The recent financial crisis highlighted how banks are exposed to risks arising specifically from their mixes of assets and sources of funding. In traditional assessments of bank efficiency, using Data Envelopment Analysis (DEA), banks are not only allowed to, but in effect also rewarded for, using extreme risk adjusted weights for the different input- and output factors. In this paper we propose a method of measuring bank efficiency, based on weight restricted DEA that limits the banks’ abilities to use extreme risk judgements.

Without a priori knowledge of ‘true’ risk levels, nor of a set of model banks whose weights can be imposed on all banks, we propose to use a range of allowable weights determined from the average weights across the efficient banks, in order to balance extreme judgements. Based on a data set comprising the largest European banks during the financial crisis, we illustrate the impact of the proposed weight restrictions in two different efficiency models; one related to the banks’ funding mix and one related to their asset mix. The results show that banks which were bailed out by their respective governments during the crisis are over-represented among those banks that are heavily affected by imposing these weight restrictions. This means that using a more balanced set of weights tend to reduce the estimated efficiency scores more for those banks that exhibited risky behaviour during the crisis, which confirms the potential bias within standard DEA which does not control for extreme weights applied by highly risky banks.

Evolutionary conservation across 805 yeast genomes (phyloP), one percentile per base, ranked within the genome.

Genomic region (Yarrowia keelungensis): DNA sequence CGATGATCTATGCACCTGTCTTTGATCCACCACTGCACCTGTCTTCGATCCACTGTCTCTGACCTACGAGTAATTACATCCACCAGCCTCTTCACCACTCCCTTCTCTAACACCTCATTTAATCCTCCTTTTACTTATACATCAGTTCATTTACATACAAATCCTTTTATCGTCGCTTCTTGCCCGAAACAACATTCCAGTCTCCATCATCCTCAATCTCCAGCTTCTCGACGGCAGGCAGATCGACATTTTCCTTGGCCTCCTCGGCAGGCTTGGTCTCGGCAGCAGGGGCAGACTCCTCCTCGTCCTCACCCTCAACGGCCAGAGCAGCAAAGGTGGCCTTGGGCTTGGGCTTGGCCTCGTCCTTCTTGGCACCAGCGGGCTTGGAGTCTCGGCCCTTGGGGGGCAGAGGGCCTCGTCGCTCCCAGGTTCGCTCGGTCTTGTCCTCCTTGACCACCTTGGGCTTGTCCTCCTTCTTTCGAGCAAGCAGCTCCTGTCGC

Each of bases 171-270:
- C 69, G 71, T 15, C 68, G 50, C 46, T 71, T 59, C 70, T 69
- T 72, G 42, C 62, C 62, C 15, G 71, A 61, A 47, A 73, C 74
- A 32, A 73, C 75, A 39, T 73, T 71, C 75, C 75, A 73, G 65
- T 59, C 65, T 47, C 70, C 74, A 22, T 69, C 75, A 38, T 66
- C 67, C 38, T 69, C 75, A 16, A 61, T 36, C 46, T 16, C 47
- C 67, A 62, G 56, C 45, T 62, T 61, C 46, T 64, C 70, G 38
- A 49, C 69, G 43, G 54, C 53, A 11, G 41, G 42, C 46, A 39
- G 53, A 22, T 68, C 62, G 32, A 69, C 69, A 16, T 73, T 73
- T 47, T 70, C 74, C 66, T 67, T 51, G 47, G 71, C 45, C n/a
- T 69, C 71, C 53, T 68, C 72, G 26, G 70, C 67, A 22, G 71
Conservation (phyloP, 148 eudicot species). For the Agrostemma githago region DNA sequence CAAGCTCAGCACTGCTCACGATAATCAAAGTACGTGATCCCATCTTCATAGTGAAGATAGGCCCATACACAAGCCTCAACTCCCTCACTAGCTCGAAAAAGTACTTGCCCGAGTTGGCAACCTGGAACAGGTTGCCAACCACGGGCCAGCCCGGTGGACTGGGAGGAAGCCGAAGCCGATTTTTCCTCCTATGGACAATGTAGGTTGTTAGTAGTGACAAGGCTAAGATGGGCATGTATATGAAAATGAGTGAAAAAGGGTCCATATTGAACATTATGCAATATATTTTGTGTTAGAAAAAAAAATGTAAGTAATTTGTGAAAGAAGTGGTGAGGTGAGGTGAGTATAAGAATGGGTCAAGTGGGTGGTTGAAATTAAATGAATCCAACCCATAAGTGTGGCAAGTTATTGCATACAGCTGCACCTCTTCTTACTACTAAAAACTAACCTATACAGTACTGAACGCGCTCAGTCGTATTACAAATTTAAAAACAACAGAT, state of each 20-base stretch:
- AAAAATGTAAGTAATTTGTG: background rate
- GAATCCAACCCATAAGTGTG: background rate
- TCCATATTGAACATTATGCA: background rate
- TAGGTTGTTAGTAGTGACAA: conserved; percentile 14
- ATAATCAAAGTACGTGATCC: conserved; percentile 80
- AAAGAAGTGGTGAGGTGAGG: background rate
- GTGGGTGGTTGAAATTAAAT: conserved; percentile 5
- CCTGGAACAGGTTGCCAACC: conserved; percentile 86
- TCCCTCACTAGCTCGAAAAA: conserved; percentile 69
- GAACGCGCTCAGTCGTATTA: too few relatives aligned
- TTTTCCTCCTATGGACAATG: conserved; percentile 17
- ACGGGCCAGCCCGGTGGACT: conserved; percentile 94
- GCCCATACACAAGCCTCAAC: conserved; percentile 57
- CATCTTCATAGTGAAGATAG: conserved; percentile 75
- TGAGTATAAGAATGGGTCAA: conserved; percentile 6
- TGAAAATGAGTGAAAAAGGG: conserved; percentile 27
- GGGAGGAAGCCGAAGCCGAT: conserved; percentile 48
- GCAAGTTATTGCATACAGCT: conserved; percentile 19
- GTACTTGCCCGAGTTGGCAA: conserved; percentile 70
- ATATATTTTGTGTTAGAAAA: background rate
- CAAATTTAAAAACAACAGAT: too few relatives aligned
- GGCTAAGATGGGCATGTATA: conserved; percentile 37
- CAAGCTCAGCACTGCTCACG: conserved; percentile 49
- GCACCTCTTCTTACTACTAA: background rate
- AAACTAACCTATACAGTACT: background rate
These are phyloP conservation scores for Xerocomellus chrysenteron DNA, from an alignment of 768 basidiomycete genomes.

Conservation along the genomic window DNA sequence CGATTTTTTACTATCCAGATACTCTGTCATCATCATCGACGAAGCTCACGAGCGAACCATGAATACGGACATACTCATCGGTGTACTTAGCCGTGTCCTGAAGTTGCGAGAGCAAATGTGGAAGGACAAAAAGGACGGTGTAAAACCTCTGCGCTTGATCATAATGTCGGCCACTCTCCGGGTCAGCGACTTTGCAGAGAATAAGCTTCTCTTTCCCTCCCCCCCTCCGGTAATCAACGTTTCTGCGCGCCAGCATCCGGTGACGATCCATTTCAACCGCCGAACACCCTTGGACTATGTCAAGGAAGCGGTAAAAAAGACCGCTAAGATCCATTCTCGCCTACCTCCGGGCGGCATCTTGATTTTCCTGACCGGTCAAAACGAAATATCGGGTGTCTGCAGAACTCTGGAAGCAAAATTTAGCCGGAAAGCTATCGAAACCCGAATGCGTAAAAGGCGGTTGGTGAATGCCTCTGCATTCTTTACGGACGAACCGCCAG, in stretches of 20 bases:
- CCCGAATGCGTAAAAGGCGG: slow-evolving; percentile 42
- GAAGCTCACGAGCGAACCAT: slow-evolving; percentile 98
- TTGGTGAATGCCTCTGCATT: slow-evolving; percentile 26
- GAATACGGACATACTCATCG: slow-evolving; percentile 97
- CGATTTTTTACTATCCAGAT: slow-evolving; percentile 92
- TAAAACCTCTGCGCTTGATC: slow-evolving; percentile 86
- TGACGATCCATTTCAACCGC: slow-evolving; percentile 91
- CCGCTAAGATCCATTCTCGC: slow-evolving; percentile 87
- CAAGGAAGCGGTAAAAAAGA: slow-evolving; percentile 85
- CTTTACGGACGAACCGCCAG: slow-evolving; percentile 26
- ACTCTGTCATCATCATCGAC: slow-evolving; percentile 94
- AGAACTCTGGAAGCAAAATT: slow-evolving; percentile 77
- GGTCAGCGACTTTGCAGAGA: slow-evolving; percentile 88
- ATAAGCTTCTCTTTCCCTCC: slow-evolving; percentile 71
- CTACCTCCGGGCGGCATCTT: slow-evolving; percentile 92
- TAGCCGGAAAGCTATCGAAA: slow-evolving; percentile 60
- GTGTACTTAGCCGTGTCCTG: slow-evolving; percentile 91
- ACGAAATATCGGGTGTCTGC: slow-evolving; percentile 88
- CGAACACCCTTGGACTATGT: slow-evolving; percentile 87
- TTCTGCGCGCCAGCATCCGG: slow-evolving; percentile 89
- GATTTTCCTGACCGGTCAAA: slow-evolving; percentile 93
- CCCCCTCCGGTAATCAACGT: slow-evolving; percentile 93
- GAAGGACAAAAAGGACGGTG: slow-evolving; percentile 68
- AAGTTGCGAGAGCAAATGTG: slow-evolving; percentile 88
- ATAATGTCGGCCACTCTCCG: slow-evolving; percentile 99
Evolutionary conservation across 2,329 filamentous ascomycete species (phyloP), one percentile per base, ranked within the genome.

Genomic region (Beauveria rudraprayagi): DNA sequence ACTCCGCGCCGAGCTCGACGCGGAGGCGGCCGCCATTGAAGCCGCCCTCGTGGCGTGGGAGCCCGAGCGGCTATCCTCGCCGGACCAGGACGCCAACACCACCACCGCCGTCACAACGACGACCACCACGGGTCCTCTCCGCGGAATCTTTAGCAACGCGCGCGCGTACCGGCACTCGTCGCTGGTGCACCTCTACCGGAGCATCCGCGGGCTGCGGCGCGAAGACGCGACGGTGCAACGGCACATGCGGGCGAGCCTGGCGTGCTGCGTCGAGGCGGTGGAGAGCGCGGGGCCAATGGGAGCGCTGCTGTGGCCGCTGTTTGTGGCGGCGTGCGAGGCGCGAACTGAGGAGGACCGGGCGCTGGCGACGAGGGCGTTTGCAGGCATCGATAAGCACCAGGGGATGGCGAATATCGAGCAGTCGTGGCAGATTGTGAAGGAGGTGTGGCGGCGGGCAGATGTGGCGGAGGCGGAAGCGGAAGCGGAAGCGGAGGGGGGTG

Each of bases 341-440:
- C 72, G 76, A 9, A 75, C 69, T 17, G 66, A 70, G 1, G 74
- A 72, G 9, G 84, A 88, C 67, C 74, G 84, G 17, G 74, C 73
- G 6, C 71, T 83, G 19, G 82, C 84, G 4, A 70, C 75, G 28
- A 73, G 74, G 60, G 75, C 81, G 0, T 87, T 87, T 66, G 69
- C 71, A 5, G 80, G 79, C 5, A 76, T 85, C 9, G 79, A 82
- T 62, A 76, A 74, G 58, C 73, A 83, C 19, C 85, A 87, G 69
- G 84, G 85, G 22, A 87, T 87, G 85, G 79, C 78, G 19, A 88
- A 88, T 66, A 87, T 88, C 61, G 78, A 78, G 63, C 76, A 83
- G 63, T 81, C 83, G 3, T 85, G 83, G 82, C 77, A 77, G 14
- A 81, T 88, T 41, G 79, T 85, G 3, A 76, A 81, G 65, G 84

We also discuss the use of the proposed method as a regulatory tool to constrain discretion in complying with regulatory capital benchmarks such as the Basel regulatory capital ratios. Specifically the use of weight restrictions enables us to select a set of model banks and we suggest that these model banks’ internal estimates can be used as references to constrain the discretion in the choice of risk estimates (for instance, probability of default per rating grade) which are used to derive regulatory capital ratios. This will then reduce discretion in the derived capital ratios thus improving the effectiveness of the regulatory capital benchmarks.

The seminar will takes place from 13:00-14:00 in the Thomas Paine Study Centre, Room 1.4.

Amelia Fletcher awarded OBE for services to Competition and Consumer Economics in the New Year honours list 2014

Amelia Fletcher CCP is delighted to learn that Amelia Fletcher was awarded OBE for services to Competition and Consumer Economics in the New Year honours list 2014.  This is a well-deserved recognition of the work Amelia has put in over the years to help markets work better for consumers.  

We are very pleased that she brings this recognised expertise to work on similar issues within CCP.